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An Exchange With The BBC's Newsnight Editor
Public Versus Power Intellectuals
The one truth that cries out to be heard as a result of everything we now know about the invasion of Iraq is this: the media failed, catastrophically, to challenge the official version of events prior to the attack. Journalists may claim that Iraq was a media one-off, that special circumstances somehow conspired to obstruct them. This is emphatically not the case.
In fact media performance on Iraq was not, properly speaking, a failure at all - it was rooted in the basic structure of the media, in the media's fundamental assumptions about its role in society. As we discussed recently, journalists take for granted that their primary role is to communicate the thoughts, intentions and actions of power (See Media Alert: 'The Bias in Balanced Journalism', July 28, 2004).
It is assumed that 'balance' means communicating the thoughts, intentions and actions of the government on one hand, and of the party political opposition on the other. Reporting the opinions of informed and credible voices that fall outside these mainstream categories is +not+ deemed the media's responsibility. Indeed, moving beyond this self-assigned role to focus on such people is perceived as 'biased', 'committed', 'crusading', 'polemical', and 'unprofessional' journalism. Thus, the New York Times on Michael Moore:
"Of course, Mr. Moore is being selective in what he chooses to include in his movie; he's a polemicist, not a journalist." (Frank Rich, New York Times, May 23, 2004)
And Oliver Robinson in the Observer:
"Since 11 September, 2001, the appetite for Noam Chomsky's polemics has rocketed." (Robinson, The Observer, May 23, 2004)
And Roy Hattersley on John Pilger:
"[He] can never end his criticisms and condemnation at the point when most people would think it reasonable to stop." (Hattersley, The Guardian, July 20, 2002)
More accurately, Edward Herman and David Peterson have distinguished between what they call "public intellectuals" and "power intellectuals":
"We believe the term 'public intellectuals' should be reserved for those strong thinkers who lack access to the public precisely because they are independent and would speak effectively to that public's concerns. Their access is blocked, and their work and ideas are rendered invisible, by vested interests who control the flow of information to the public and are able to exclude from the print media and airwaves those who challenge their interests and preferred policies. That is, effective freedom of expression - freedom of expression combined with outreach to large numbers - is limited to the 'power intellectuals'." (Edward Herman and David Peterson, 'Public Versus Power Intellectuals', Part 1, Znet, May 11, 2001)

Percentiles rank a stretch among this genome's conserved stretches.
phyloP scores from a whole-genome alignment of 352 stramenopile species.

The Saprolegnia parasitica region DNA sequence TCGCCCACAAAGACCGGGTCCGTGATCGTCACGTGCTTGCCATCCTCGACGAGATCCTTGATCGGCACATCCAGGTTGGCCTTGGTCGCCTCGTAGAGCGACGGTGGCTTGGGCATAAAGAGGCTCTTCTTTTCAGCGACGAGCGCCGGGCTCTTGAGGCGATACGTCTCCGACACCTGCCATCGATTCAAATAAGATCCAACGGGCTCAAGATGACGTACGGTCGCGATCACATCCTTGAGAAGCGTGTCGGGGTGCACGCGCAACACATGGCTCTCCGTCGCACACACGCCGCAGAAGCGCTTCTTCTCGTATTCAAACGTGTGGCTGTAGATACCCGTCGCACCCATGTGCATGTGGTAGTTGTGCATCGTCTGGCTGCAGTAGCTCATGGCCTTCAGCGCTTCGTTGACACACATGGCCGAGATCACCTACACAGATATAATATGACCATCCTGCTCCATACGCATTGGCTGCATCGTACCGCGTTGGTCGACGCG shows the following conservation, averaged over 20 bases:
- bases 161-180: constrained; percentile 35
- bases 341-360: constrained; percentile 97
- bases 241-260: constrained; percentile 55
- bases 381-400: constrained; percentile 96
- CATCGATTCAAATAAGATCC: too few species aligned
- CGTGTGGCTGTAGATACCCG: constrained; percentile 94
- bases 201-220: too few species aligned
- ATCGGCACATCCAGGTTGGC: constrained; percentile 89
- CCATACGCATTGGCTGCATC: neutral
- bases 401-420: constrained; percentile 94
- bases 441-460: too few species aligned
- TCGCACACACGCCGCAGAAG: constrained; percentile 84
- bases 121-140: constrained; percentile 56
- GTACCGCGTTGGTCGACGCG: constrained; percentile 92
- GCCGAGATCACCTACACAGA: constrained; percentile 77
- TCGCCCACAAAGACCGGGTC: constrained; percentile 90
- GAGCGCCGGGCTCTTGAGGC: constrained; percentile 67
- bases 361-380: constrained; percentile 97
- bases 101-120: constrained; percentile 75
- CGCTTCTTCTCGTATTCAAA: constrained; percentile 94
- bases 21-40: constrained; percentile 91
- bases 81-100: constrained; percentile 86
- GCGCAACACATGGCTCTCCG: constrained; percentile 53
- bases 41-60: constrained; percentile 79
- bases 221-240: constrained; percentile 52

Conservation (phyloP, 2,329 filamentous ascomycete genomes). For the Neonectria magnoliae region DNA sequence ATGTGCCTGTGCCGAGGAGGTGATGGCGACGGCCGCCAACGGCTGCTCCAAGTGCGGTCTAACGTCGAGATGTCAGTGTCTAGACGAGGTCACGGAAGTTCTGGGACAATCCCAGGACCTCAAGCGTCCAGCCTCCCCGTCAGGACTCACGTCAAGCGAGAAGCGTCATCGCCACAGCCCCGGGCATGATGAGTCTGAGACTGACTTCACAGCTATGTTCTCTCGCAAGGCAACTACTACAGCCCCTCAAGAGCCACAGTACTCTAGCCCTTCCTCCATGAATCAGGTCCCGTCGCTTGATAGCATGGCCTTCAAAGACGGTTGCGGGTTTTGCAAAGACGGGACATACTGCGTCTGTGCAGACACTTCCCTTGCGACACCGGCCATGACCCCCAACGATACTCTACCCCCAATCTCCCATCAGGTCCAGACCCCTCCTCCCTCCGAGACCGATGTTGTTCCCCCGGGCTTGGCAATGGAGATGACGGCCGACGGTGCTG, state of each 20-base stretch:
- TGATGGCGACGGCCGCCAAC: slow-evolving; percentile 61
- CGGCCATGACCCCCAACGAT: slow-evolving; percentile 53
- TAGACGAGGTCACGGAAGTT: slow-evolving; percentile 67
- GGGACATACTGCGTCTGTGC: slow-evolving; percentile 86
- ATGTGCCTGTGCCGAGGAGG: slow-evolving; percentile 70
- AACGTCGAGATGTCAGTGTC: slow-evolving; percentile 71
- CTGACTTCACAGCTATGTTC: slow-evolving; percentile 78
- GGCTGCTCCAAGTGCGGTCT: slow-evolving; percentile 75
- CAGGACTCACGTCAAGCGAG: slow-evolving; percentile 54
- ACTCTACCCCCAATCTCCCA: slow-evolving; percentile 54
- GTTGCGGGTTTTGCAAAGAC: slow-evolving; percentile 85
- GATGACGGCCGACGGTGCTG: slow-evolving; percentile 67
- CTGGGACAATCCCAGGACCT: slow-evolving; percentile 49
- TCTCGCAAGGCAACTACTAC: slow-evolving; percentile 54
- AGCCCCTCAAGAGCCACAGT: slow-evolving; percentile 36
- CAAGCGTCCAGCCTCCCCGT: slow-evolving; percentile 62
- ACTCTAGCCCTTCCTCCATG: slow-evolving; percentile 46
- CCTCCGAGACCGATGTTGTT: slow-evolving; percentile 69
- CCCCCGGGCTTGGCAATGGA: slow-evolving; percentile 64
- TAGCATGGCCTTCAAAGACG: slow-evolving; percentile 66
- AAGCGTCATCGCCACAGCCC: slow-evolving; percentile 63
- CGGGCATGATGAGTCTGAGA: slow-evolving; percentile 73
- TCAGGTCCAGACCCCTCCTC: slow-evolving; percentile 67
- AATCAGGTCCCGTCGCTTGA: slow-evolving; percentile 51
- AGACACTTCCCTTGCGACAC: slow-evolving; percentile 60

Public intellectuals are often motivated by compassion for suffering and injustice, by a sincere urge to uncover the genuine causes of, and solutions to, the problems afflicting our world. So what motivates power intellectuals? BBC political editor Andrew Marr provides some clues in describing why he accepted the editorship of the Independent:
"So, why had I done it? There were, looking back, two crucial factors in my mind. The first was vanity. The second was greed. To be a national newspaper editor is a grand thing. Even at the poor-mouse Independent, though I didn't have a chauffeur, I was driven to and from work in a limousine, barking orders down my mobile phone. Even as the poorest-paid of my contemporary national editors, I was soon on £175,000, which was much more than I was worth. One is not supposed to admit those things matter but they do, of course.
"In the office, I was the commander. Eyes swivelled when I arrived and people at least pretended to listen when I spoke. The Indy might be small, but she was mine. It was a little like one of those naval novels, where the officer gets command of his first ship and doesn't care that it has only two masts... Outside the office, I could visit the Prime Minister, archbishops, famous actors and fellow editors. I would be watched and written about in the trade press and the media columns of other papers." (Marr, The Daily Telegraph, September 2, 2004)
Marr adds as an aside: "I am selling myself a little short. Ideals matter, too, and did then."